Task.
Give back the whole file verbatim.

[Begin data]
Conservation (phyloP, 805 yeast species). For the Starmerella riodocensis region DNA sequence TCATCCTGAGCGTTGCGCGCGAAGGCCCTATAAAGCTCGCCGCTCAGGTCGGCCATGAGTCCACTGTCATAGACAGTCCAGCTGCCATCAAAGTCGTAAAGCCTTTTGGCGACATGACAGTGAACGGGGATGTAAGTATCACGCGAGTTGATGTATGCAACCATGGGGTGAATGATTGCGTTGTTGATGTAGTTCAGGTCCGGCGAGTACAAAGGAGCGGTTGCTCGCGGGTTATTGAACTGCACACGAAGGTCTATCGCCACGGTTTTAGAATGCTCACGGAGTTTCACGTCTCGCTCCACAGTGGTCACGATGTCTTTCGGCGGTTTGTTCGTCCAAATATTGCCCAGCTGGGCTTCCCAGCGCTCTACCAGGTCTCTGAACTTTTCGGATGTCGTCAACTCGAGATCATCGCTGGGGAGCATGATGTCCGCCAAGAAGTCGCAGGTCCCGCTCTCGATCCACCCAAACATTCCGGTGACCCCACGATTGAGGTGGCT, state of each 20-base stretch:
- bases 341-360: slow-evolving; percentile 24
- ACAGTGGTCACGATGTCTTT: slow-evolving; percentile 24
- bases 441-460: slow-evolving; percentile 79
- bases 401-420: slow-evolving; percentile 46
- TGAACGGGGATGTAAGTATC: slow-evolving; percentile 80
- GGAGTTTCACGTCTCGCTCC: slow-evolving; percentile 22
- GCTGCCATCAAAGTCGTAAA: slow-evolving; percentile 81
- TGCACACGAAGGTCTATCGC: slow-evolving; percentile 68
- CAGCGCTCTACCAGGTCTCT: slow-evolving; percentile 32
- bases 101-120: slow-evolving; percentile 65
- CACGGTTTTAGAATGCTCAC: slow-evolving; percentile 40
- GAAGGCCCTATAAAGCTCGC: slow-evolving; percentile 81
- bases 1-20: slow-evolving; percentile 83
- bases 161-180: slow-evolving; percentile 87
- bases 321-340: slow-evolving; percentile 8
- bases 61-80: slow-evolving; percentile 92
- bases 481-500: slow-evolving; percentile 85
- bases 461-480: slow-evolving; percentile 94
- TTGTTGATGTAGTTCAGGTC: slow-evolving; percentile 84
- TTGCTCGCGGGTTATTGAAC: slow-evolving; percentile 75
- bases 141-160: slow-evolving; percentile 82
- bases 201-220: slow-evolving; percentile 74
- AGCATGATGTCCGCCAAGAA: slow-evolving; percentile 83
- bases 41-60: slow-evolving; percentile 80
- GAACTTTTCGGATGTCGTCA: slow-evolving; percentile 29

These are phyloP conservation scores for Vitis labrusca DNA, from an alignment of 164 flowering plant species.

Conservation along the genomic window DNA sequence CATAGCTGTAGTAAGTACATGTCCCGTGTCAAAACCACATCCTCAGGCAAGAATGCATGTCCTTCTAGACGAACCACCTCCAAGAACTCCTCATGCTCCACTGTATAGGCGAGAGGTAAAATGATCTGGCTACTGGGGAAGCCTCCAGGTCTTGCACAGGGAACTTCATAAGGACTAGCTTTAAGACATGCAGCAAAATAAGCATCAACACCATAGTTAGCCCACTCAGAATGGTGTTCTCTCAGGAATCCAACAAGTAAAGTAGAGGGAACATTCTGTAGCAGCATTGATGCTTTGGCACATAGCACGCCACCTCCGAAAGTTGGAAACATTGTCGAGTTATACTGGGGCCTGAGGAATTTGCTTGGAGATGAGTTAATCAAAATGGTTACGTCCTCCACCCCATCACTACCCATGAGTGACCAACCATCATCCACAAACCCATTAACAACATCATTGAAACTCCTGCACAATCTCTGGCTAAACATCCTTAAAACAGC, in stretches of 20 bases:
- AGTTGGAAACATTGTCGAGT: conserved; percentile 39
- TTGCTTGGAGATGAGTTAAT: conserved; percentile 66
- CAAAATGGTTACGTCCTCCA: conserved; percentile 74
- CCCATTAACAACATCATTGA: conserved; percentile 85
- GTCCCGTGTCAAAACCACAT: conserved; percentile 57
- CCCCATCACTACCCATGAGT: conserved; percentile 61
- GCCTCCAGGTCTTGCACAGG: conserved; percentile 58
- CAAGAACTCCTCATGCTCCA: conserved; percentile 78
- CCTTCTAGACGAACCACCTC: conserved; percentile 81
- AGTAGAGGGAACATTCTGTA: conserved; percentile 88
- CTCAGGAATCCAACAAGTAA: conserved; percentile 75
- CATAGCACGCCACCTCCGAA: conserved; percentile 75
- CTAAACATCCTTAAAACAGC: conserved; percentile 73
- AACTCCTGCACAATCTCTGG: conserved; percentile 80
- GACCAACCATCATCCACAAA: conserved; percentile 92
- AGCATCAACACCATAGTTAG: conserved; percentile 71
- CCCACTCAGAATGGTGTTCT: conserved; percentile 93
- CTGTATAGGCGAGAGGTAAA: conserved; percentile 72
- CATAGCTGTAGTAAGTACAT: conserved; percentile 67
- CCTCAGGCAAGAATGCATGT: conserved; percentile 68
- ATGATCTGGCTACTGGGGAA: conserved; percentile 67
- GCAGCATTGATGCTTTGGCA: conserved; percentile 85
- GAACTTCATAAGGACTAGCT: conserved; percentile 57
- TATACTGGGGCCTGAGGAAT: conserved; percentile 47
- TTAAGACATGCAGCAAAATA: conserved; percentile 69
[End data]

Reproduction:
Conservation (phyloP, 805 yeast species). For the Starmerella riodocensis region DNA sequence TCATCCTGAGCGTTGCGCGCGAAGGCCCTATAAAGCTCGCCGCTCAGGTCGGCCATGAGTCCACTGTCATAGACAGTCCAGCTGCCATCAAAGTCGTAAAGCCTTTTGGCGACATGACAGTGAACGGGGATGTAAGTATCACGCGAGTTGATGTATGCAACCATGGGGTGAATGATTGCGTTGTTGATGTAGTTCAGGTCCGGCGAGTACAAAGGAGCGGTTGCTCGCGGGTTATTGAACTGCACACGAAGGTCTATCGCCACGGTTTTAGAATGCTCACGGAGTTTCACGTCTCGCTCCACAGTGGTCACGATGTCTTTCGGCGGTTTGTTCGTCCAAATATTGCCCAGCTGGGCTTCCCAGCGCTCTACCAGGTCTCTGAACTTTTCGGATGTCGTCAACTCGAGATCATCGCTGGGGAGCATGATGTCCGCCAAGAAGTCGCAGGTCCCGCTCTCGATCCACCCAAACATTCCGGTGACCCCACGATTGAGGTGGCT, state of each 20-base stretch:
- bases 341-360: slow-evolving; percentile 24
- ACAGTGGTCACGATGTCTTT: slow-evolving; percentile 24
- bases 441-460: slow-evolving; percentile 79
- bases 401-420: slow-evolving; percentile 46
- TGAACGGGGATGTAAGTATC: slow-evolving; percentile 80
- GGAGTTTCACGTCTCGCTCC: slow-evolving; percentile 22
- GCTGCCATCAAAGTCGTAAA: slow-evolving; percentile 81
- TGCACACGAAGGTCTATCGC: slow-evolving; percentile 68
- CAGCGCTCTACCAGGTCTCT: slow-evolving; percentile 32
- bases 101-120: slow-evolving; percentile 65
- CACGGTTTTAGAATGCTCAC: slow-evolving; percentile 40
- GAAGGCCCTATAAAGCTCGC: slow-evolving; percentile 81
- bases 1-20: slow-evolving; percentile 83
- bases 161-180: slow-evolving; percentile 87
- bases 321-340: slow-evolving; percentile 8
- bases 61-80: slow-evolving; percentile 92
- bases 481-500: slow-evolving; percentile 85
- bases 461-480: slow-evolving; percentile 94
- TTGTTGATGTAGTTCAGGTC: slow-evolving; percentile 84
- TTGCTCGCGGGTTATTGAAC: slow-evolving; percentile 75
- bases 141-160: slow-evolving; percentile 82
- bases 201-220: slow-evolving; percentile 74
- AGCATGATGTCCGCCAAGAA: slow-evolving; percentile 83
- bases 41-60: slow-evolving; percentile 80
- GAACTTTTCGGATGTCGTCA: slow-evolving; percentile 29

These are phyloP conservation scores for Vitis labrusca DNA, from an alignment of 164 flowering plant species.

Conservation along the genomic window DNA sequence CATAGCTGTAGTAAGTACATGTCCCGTGTCAAAACCACATCCTCAGGCAAGAATGCATGTCCTTCTAGACGAACCACCTCCAAGAACTCCTCATGCTCCACTGTATAGGCGAGAGGTAAAATGATCTGGCTACTGGGGAAGCCTCCAGGTCTTGCACAGGGAACTTCATAAGGACTAGCTTTAAGACATGCAGCAAAATAAGCATCAACACCATAGTTAGCCCACTCAGAATGGTGTTCTCTCAGGAATCCAACAAGTAAAGTAGAGGGAACATTCTGTAGCAGCATTGATGCTTTGGCACATAGCACGCCACCTCCGAAAGTTGGAAACATTGTCGAGTTATACTGGGGCCTGAGGAATTTGCTTGGAGATGAGTTAATCAAAATGGTTACGTCCTCCACCCCATCACTACCCATGAGTGACCAACCATCATCCACAAACCCATTAACAACATCATTGAAACTCCTGCACAATCTCTGGCTAAACATCCTTAAAACAGC, in stretches of 20 bases:
- AGTTGGAAACATTGTCGAGT: conserved; percentile 39
- TTGCTTGGAGATGAGTTAAT: conserved; percentile 66
- CAAAATGGTTACGTCCTCCA: conserved; percentile 74
- CCCATTAACAACATCATTGA: conserved; percentile 85
- GTCCCGTGTCAAAACCACAT: conserved; percentile 57
- CCCCATCACTACCCATGAGT: conserved; percentile 61
- GCCTCCAGGTCTTGCACAGG: conserved; percentile 58
- CAAGAACTCCTCATGCTCCA: conserved; percentile 78
- CCTTCTAGACGAACCACCTC: conserved; percentile 81
- AGTAGAGGGAACATTCTGTA: conserved; percentile 88
- CTCAGGAATCCAACAAGTAA: conserved; percentile 75
- CATAGCACGCCACCTCCGAA: conserved; percentile 75
- CTAAACATCCTTAAAACAGC: conserved; percentile 73
- AACTCCTGCACAATCTCTGG: conserved; percentile 80
- GACCAACCATCATCCACAAA: conserved; percentile 92
- AGCATCAACACCATAGTTAG: conserved; percentile 71
- CCCACTCAGAATGGTGTTCT: conserved; percentile 93
- CTGTATAGGCGAGAGGTAAA: conserved; percentile 72
- CATAGCTGTAGTAAGTACAT: conserved; percentile 67
- CCTCAGGCAAGAATGCATGT: conserved; percentile 68
- ATGATCTGGCTACTGGGGAA: conserved; percentile 67
- GCAGCATTGATGCTTTGGCA: conserved; percentile 85
- GAACTTCATAAGGACTAGCT: conserved; percentile 57
- TATACTGGGGCCTGAGGAAT: conserved; percentile 47
- TTAAGACATGCAGCAAAATA: conserved; percentile 69